JACKSONVILLE, Fla. - A weekend concert intended to raise money for former U.S. Rep. Corrine Brown on the eve of her next court hearing has been postponed because of weather.
The concert, originally scheduled for Sunday at Bethel Baptist Church, has been pushed back to Sept. 3, according to a notice posted on social media. Gospel recording artist Shirley Caesar was set to headline it.
"We regret to inform fans that Praise With a Purpose concert...has been canceled due to the inclement weather," the notice said. "We had to make the decision to cancel the concert for the safety of the fans and artist."
Brown told News4Jax on Friday that the postponement was a result of flooding from recent downpours in the neighborhoods around the church.
“There's flooding going on near the church and downtown and in the neighborhood, so I just thought it would be best to reschedule it at a better time,” Brown said. “It's been raining every single day in the community, and the community is flooding and I just didn't want any problems with people being able to get to the church.”
Heavy localized flooding in downtown was reported this week around Confederate Park, which is a half-mile from Bethel Baptist, but The Weather Authority's Mark Collins said the weather will be drying out this weekend with only the typical scattered storms.
“Downtown should be very functional (by Sunday),” Collins said. “We will have some sunshine. Any puddles would have evaporated.”
Legal expert Curtis Fallgatter, who was a federal prosecutor for 17 years, said it's not likely the concert would have caused issues for Brown legally, because the judge should understand it's an expensive case, and she needs to fund her defense.
“It's an important event for her, because she sold her houses, gave up her retirement account, so clearly she needs some money to pay for her criminal defense, so I would have to think there is a fairly good reason to cancel the concert,” Fallgatter said.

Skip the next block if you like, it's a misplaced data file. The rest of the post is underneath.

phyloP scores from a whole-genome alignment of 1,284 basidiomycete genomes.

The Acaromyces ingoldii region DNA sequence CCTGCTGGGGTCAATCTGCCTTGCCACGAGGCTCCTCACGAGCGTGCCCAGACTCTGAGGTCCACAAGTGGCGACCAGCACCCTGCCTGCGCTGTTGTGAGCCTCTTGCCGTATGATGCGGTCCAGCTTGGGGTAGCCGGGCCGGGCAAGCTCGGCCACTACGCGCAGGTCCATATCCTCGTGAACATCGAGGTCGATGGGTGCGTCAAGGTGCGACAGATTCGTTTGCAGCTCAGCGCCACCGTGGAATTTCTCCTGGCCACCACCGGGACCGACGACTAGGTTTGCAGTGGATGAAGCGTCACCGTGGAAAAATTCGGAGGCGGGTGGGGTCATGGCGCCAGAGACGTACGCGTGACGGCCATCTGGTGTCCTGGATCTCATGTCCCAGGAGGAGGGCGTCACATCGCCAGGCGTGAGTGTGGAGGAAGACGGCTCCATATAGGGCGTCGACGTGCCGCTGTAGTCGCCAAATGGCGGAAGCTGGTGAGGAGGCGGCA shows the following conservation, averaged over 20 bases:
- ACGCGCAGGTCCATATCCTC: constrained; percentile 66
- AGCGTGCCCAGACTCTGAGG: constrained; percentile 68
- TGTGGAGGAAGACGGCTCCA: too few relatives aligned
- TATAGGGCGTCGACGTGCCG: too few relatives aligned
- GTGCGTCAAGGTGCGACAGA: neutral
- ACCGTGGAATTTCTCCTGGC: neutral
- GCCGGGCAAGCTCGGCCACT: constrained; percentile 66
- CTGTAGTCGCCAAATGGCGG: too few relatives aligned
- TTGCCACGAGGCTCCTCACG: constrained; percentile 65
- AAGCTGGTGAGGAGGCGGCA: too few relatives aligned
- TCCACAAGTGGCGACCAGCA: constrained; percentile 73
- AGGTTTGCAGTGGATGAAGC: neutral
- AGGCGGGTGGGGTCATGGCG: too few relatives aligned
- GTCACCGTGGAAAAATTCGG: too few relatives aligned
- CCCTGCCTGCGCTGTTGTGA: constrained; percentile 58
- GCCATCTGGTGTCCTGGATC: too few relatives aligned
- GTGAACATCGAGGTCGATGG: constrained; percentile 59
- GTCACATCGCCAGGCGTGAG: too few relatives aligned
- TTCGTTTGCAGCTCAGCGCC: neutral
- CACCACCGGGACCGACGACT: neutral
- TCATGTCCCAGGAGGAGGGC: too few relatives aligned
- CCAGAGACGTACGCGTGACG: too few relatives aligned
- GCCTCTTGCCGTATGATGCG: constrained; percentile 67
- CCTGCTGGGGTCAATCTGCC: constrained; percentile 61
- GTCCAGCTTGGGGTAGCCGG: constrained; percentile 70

Tickets for the concert cost between $25 to $40. Brown could not say how many tickets had been sold for the concert.
Brown was convicted in May of 18 federal mail, wire and tax fraud charges connected to a phony charity, One Door for Education, that was run by associates and provided little charitable value.
Bethel Baptist Church is one of the nonprofit organizations to which Brown's tax returns claimed tax-deductible donations. Jurors found those returns were fraudulent.
Bishop Rudolph McKissick Jr., lead pastor at Bethel Baptist, said the church is only renting the venue to Friends of Corrine Brown for the concert and the church will not benefit in any way.
"She attends this church faithfully every Sunday and the event is happening here because the venue was rented, and it just makes sense," McKissick previously told News4Jax. "If I turned my back on every member who have been charged or rumored, I wouldn't have a church. It would be empty and I wouldn't have a church, inclusive of me. So you can't turn your back on them."
Oral arguments on defense motions for a judgment for acquittal and request for a retrial are scheduled for Monday at the federal courthouse in Jacksonville. Brown said she'll let her attorney do all the talking, but she has asked the community to come out to support her, and said the Rev. Jesse Jackson will be attending the hearing with her.
“I still want the community to come out and continue to pray and be with me,” Brown said.
Fallgatter said Brown has a good chance at a retrial, partly because of the dismissal of a juror who believed Brown was innocent and reports from another juror who told the I-TEAM that she felt intimidated into voting to convict Brown.
“I think it's a very solid motion and incredibly unique,” Fallgatter said. “I've been doing this a long time, and I've never seen something like that happen with a jury. The judge hasn't either, I'm sure, so it's very solid ground.”
Judge Timothy Corrigan has not set Brown's sentencing date yet, in part to let the issues play out surrounding the dismissal of that juror.
Experts said Brown faces five to seven years in federal prison, and that not taking responsibility for her crimes -- if the conviction holds -- could equal more prison time.
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